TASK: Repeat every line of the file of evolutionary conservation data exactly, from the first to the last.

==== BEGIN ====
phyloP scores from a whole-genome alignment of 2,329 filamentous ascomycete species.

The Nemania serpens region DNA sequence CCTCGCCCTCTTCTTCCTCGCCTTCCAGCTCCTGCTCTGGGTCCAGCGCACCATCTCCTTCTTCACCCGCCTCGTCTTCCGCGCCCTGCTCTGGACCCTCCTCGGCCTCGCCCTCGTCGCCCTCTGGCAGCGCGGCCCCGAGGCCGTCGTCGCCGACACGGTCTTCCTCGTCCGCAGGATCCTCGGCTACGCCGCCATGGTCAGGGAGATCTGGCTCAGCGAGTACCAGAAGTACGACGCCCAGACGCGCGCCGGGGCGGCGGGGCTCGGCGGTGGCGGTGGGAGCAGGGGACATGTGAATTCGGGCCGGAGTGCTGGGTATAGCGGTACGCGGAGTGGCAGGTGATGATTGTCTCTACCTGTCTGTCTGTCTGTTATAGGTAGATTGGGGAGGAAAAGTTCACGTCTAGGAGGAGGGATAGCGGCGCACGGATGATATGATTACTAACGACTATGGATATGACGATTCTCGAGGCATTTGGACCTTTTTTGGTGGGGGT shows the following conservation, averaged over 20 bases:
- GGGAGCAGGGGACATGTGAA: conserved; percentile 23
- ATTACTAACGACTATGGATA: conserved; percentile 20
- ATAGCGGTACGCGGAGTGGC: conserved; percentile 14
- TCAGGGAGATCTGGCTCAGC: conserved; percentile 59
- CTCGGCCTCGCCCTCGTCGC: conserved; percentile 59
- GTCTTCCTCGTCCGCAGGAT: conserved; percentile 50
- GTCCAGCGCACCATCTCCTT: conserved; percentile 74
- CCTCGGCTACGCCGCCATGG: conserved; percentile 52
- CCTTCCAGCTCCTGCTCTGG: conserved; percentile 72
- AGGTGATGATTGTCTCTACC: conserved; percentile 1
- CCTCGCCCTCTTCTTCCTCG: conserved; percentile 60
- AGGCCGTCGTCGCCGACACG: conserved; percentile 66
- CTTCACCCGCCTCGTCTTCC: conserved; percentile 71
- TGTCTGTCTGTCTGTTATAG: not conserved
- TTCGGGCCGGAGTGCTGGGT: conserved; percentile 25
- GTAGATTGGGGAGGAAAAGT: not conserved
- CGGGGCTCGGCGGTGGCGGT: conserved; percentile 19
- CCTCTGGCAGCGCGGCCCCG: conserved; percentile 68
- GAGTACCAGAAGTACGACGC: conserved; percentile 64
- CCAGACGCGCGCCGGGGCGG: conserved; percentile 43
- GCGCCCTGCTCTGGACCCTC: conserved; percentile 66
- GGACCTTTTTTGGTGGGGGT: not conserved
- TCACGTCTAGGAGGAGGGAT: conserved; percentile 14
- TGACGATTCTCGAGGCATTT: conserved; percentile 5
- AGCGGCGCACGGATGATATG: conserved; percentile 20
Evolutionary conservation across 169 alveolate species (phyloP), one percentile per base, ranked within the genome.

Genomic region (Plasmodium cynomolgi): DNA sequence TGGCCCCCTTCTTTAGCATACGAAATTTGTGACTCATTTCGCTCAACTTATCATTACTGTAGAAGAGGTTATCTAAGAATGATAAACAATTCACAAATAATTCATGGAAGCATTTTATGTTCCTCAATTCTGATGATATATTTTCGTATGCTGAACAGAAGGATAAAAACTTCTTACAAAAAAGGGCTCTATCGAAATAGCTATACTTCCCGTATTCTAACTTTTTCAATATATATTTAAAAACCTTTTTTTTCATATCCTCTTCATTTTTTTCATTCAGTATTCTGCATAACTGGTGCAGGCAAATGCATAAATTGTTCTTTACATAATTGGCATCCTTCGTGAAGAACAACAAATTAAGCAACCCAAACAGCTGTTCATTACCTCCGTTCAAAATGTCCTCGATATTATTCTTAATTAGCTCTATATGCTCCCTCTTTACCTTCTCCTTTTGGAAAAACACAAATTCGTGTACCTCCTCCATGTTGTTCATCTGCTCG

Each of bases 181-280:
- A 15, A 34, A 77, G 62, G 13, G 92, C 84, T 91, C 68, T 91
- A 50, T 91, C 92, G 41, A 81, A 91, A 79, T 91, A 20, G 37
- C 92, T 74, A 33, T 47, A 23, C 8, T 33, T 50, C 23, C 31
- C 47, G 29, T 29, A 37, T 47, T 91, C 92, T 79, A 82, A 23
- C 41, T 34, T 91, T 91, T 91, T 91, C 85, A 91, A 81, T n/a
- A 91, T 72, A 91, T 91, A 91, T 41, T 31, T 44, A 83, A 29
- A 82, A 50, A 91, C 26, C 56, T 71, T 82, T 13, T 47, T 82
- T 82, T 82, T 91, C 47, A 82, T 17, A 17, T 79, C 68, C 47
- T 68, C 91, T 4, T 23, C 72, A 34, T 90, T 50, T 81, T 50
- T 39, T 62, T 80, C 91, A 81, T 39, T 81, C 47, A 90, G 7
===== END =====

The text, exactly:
phyloP scores from a whole-genome alignment of 2,329 filamentous ascomycete species.

The Nemania serpens region DNA sequence CCTCGCCCTCTTCTTCCTCGCCTTCCAGCTCCTGCTCTGGGTCCAGCGCACCATCTCCTTCTTCACCCGCCTCGTCTTCCGCGCCCTGCTCTGGACCCTCCTCGGCCTCGCCCTCGTCGCCCTCTGGCAGCGCGGCCCCGAGGCCGTCGTCGCCGACACGGTCTTCCTCGTCCGCAGGATCCTCGGCTACGCCGCCATGGTCAGGGAGATCTGGCTCAGCGAGTACCAGAAGTACGACGCCCAGACGCGCGCCGGGGCGGCGGGGCTCGGCGGTGGCGGTGGGAGCAGGGGACATGTGAATTCGGGCCGGAGTGCTGGGTATAGCGGTACGCGGAGTGGCAGGTGATGATTGTCTCTACCTGTCTGTCTGTCTGTTATAGGTAGATTGGGGAGGAAAAGTTCACGTCTAGGAGGAGGGATAGCGGCGCACGGATGATATGATTACTAACGACTATGGATATGACGATTCTCGAGGCATTTGGACCTTTTTTGGTGGGGGT shows the following conservation, averaged over 20 bases:
- GGGAGCAGGGGACATGTGAA: conserved; percentile 23
- ATTACTAACGACTATGGATA: conserved; percentile 20
- ATAGCGGTACGCGGAGTGGC: conserved; percentile 14
- TCAGGGAGATCTGGCTCAGC: conserved; percentile 59
- CTCGGCCTCGCCCTCGTCGC: conserved; percentile 59
- GTCTTCCTCGTCCGCAGGAT: conserved; percentile 50
- GTCCAGCGCACCATCTCCTT: conserved; percentile 74
- CCTCGGCTACGCCGCCATGG: conserved; percentile 52
- CCTTCCAGCTCCTGCTCTGG: conserved; percentile 72
- AGGTGATGATTGTCTCTACC: conserved; percentile 1
- CCTCGCCCTCTTCTTCCTCG: conserved; percentile 60
- AGGCCGTCGTCGCCGACACG: conserved; percentile 66
- CTTCACCCGCCTCGTCTTCC: conserved; percentile 71
- TGTCTGTCTGTCTGTTATAG: not conserved
- TTCGGGCCGGAGTGCTGGGT: conserved; percentile 25
- GTAGATTGGGGAGGAAAAGT: not conserved
- CGGGGCTCGGCGGTGGCGGT: conserved; percentile 19
- CCTCTGGCAGCGCGGCCCCG: conserved; percentile 68
- GAGTACCAGAAGTACGACGC: conserved; percentile 64
- CCAGACGCGCGCCGGGGCGG: conserved; percentile 43
- GCGCCCTGCTCTGGACCCTC: conserved; percentile 66
- GGACCTTTTTTGGTGGGGGT: not conserved
- TCACGTCTAGGAGGAGGGAT: conserved; percentile 14
- TGACGATTCTCGAGGCATTT: conserved; percentile 5
- AGCGGCGCACGGATGATATG: conserved; percentile 20
Evolutionary conservation across 169 alveolate species (phyloP), one percentile per base, ranked within the genome.

Genomic region (Plasmodium cynomolgi): DNA sequence TGGCCCCCTTCTTTAGCATACGAAATTTGTGACTCATTTCGCTCAACTTATCATTACTGTAGAAGAGGTTATCTAAGAATGATAAACAATTCACAAATAATTCATGGAAGCATTTTATGTTCCTCAATTCTGATGATATATTTTCGTATGCTGAACAGAAGGATAAAAACTTCTTACAAAAAAGGGCTCTATCGAAATAGCTATACTTCCCGTATTCTAACTTTTTCAATATATATTTAAAAACCTTTTTTTTCATATCCTCTTCATTTTTTTCATTCAGTATTCTGCATAACTGGTGCAGGCAAATGCATAAATTGTTCTTTACATAATTGGCATCCTTCGTGAAGAACAACAAATTAAGCAACCCAAACAGCTGTTCATTACCTCCGTTCAAAATGTCCTCGATATTATTCTTAATTAGCTCTATATGCTCCCTCTTTACCTTCTCCTTTTGGAAAAACACAAATTCGTGTACCTCCTCCATGTTGTTCATCTGCTCG

Each of bases 181-280:
- A 15, A 34, A 77, G 62, G 13, G 92, C 84, T 91, C 68, T 91
- A 50, T 91, C 92, G 41, A 81, A 91, A 79, T 91, A 20, G 37
- C 92, T 74, A 33, T 47, A 23, C 8, T 33, T 50, C 23, C 31
- C 47, G 29, T 29, A 37, T 47, T 91, C 92, T 79, A 82, A 23
- C 41, T 34, T 91, T 91, T 91, T 91, C 85, A 91, A 81, T n/a
- A 91, T 72, A 91, T 91, A 91, T 41, T 31, T 44, A 83, A 29
- A 82, A 50, A 91, C 26, C 56, T 71, T 82, T 13, T 47, T 82
- T 82, T 82, T 91, C 47, A 82, T 17, A 17, T 79, C 68, C 47
- T 68, C 91, T 4, T 23, C 72, A 34, T 90, T 50, T 81, T 50
- T 39, T 62, T 80, C 91, A 81, T 39, T 81, C 47, A 90, G 7